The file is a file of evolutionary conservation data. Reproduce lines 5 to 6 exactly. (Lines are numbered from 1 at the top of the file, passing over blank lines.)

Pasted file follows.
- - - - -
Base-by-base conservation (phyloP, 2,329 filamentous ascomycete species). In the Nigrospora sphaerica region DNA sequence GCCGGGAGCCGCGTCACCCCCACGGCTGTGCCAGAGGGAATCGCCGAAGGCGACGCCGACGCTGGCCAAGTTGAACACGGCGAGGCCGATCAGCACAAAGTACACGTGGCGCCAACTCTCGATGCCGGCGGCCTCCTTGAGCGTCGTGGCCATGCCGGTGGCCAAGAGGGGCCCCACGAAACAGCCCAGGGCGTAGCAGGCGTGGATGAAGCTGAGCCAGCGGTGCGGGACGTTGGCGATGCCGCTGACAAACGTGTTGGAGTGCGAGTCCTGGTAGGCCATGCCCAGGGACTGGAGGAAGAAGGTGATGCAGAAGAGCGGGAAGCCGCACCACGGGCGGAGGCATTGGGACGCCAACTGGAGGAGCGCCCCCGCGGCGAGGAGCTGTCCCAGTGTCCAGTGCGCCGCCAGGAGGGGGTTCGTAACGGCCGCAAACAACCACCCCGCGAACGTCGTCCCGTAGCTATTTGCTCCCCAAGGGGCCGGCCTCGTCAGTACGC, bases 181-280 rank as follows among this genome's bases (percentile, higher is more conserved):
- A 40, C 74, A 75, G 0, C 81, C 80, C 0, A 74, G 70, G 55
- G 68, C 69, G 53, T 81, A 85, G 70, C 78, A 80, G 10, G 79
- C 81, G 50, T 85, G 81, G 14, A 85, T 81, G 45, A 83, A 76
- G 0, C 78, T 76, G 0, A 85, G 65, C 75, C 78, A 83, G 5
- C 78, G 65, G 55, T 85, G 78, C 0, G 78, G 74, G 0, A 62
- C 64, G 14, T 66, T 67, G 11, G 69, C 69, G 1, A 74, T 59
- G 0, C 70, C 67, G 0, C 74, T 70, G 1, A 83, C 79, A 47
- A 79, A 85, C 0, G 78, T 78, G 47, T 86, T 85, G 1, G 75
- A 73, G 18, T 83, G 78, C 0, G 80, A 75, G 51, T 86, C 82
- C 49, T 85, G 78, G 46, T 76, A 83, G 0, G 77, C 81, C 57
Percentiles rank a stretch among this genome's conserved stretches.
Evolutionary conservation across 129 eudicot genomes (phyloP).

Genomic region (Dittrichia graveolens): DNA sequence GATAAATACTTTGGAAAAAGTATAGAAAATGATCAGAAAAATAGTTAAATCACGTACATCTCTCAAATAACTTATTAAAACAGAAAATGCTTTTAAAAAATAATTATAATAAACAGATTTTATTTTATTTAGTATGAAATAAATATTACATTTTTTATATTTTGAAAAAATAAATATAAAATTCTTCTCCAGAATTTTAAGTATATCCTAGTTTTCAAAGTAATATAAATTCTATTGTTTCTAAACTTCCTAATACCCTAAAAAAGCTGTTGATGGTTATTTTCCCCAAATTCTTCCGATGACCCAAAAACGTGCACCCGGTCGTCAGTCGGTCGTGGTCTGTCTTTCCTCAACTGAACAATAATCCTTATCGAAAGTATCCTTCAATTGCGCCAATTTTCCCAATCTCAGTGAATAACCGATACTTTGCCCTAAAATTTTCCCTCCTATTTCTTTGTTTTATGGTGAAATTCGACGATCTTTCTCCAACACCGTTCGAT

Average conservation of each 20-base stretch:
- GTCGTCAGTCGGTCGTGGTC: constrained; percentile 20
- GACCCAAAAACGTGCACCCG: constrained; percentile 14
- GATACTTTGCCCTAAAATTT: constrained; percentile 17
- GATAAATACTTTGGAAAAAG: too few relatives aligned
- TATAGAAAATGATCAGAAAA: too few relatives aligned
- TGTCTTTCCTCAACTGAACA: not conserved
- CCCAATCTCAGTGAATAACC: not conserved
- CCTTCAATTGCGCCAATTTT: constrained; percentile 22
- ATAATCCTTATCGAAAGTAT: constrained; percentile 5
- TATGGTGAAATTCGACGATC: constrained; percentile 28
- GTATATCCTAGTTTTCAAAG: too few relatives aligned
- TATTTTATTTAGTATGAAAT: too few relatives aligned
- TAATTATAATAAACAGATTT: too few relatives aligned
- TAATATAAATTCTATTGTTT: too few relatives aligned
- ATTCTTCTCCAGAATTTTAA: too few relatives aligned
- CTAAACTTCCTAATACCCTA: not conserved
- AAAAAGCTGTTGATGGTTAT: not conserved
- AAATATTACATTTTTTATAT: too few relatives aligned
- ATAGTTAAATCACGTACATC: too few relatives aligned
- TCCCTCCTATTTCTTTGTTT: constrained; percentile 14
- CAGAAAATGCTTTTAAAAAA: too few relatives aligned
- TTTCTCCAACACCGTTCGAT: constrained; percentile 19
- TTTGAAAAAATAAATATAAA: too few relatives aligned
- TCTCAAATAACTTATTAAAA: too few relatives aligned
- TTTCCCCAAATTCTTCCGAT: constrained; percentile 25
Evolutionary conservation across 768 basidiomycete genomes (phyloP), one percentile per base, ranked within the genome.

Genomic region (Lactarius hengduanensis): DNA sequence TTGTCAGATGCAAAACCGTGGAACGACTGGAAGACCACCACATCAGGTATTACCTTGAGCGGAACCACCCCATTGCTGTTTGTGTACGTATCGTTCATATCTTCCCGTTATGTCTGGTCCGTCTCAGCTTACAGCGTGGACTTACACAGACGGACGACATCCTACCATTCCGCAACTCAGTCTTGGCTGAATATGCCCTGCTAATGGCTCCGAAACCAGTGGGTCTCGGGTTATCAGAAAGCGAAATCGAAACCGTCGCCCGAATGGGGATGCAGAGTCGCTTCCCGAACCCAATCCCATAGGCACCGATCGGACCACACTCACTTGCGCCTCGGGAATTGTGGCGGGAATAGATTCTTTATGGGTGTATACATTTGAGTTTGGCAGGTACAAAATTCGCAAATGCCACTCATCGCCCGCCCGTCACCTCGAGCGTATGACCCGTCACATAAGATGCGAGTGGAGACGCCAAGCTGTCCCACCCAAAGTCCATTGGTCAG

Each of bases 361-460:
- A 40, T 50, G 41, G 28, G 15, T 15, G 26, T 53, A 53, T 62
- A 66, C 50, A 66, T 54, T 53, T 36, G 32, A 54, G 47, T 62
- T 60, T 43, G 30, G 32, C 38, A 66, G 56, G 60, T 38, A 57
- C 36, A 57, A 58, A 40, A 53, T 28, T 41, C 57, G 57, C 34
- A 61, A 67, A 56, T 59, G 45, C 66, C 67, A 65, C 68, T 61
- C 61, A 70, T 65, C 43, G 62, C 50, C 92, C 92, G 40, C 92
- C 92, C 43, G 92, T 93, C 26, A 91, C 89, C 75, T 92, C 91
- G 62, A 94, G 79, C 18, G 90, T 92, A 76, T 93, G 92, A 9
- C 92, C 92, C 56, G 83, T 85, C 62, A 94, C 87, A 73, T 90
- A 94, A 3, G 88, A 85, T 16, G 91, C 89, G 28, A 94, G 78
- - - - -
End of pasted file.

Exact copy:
- G 0, C 78, T 76, G 0, A 85, G 65, C 75, C 78, A 83, G 5
- C 78, G 65, G 55, T 85, G 78, C 0, G 78, G 74, G 0, A 62